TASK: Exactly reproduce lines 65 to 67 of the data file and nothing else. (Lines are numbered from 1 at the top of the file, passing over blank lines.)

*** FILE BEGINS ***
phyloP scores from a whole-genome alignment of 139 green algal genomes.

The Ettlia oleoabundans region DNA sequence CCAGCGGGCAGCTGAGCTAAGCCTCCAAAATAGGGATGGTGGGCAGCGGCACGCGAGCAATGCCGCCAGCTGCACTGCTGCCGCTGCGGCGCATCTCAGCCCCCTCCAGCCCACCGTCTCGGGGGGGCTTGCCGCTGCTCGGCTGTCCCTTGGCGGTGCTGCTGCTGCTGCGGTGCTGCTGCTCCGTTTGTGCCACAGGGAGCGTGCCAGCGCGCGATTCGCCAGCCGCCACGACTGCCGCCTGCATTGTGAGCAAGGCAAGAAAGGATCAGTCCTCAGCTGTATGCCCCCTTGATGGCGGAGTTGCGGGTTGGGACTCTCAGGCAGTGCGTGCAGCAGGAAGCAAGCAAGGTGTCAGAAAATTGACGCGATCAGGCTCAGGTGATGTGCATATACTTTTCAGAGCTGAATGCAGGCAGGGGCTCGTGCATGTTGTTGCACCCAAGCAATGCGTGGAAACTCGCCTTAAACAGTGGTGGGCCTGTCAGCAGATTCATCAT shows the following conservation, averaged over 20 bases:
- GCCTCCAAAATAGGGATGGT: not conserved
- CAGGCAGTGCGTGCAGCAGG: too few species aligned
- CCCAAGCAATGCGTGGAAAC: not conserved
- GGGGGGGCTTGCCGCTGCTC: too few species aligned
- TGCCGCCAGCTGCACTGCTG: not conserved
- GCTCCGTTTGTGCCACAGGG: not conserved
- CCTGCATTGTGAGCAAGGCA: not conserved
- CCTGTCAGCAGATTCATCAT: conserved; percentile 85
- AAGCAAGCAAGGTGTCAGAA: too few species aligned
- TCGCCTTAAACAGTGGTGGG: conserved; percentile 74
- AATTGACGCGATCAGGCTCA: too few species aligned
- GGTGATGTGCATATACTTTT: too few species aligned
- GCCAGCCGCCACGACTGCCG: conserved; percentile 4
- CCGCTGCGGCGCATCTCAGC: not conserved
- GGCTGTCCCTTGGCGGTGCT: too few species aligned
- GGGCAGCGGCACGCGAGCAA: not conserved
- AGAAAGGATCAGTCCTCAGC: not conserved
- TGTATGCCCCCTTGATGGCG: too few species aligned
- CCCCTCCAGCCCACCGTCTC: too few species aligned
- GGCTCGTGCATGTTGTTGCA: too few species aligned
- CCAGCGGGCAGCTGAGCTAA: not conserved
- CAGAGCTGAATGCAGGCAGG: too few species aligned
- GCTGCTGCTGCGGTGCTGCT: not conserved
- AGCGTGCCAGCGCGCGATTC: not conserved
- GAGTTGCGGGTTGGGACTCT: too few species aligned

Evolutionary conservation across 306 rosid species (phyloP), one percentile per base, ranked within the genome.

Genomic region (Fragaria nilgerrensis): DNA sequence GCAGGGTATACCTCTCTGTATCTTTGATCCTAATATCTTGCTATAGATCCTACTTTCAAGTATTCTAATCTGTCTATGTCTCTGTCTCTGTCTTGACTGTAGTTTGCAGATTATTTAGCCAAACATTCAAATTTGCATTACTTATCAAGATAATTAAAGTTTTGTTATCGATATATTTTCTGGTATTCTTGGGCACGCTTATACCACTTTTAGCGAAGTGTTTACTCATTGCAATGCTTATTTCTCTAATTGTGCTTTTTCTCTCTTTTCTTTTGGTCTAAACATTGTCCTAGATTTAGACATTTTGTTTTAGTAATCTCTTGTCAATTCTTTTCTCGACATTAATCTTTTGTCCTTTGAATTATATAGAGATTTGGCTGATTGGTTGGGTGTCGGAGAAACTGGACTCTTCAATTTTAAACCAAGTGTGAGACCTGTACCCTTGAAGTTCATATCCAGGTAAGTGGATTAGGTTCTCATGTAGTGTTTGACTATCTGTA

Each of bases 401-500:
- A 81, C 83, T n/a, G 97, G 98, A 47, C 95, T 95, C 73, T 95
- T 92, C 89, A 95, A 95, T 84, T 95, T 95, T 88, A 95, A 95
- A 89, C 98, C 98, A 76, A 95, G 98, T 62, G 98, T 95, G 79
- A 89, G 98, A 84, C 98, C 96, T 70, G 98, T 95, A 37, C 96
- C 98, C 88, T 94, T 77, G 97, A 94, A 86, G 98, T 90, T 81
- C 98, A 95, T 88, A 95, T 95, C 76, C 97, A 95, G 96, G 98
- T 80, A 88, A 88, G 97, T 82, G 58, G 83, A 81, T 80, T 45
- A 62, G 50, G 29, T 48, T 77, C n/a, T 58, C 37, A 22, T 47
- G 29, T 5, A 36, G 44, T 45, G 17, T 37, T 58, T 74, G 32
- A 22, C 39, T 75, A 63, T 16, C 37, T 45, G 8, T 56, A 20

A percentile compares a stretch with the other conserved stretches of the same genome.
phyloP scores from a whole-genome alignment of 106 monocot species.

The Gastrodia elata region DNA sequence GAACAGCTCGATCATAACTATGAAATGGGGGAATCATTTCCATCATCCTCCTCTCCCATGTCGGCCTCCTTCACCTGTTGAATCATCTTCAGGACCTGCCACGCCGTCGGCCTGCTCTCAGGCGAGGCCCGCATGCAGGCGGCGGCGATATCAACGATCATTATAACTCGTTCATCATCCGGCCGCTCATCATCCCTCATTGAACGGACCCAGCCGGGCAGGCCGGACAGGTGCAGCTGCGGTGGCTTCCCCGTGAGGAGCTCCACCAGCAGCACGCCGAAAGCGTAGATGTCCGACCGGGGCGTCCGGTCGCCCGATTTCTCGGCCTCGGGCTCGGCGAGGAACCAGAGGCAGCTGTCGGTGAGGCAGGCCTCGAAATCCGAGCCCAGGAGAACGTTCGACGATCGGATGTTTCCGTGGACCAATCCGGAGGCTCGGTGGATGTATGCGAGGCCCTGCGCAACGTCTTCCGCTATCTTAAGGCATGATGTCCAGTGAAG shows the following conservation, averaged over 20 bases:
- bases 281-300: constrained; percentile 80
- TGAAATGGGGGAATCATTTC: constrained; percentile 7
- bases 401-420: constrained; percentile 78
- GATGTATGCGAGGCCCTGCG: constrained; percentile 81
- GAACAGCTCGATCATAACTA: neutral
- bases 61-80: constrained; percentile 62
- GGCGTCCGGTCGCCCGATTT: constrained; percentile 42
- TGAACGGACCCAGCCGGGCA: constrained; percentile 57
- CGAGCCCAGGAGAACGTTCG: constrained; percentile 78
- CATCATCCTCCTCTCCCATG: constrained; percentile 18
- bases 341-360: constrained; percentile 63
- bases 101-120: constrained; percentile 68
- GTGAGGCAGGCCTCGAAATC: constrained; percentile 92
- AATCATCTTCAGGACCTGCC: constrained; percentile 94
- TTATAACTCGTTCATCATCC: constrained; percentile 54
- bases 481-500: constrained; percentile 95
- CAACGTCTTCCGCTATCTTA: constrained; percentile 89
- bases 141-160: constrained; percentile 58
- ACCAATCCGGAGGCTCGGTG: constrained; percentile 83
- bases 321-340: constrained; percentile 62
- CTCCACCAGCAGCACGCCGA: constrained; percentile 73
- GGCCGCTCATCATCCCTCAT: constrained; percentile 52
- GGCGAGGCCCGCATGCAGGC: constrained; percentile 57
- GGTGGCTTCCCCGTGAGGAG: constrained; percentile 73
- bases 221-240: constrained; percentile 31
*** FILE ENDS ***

- GGCCGCTCATCATCCCTCAT: constrained; percentile 52
- GGCGAGGCCCGCATGCAGGC: constrained; percentile 57
- GGTGGCTTCCCCGTGAGGAG: constrained; percentile 73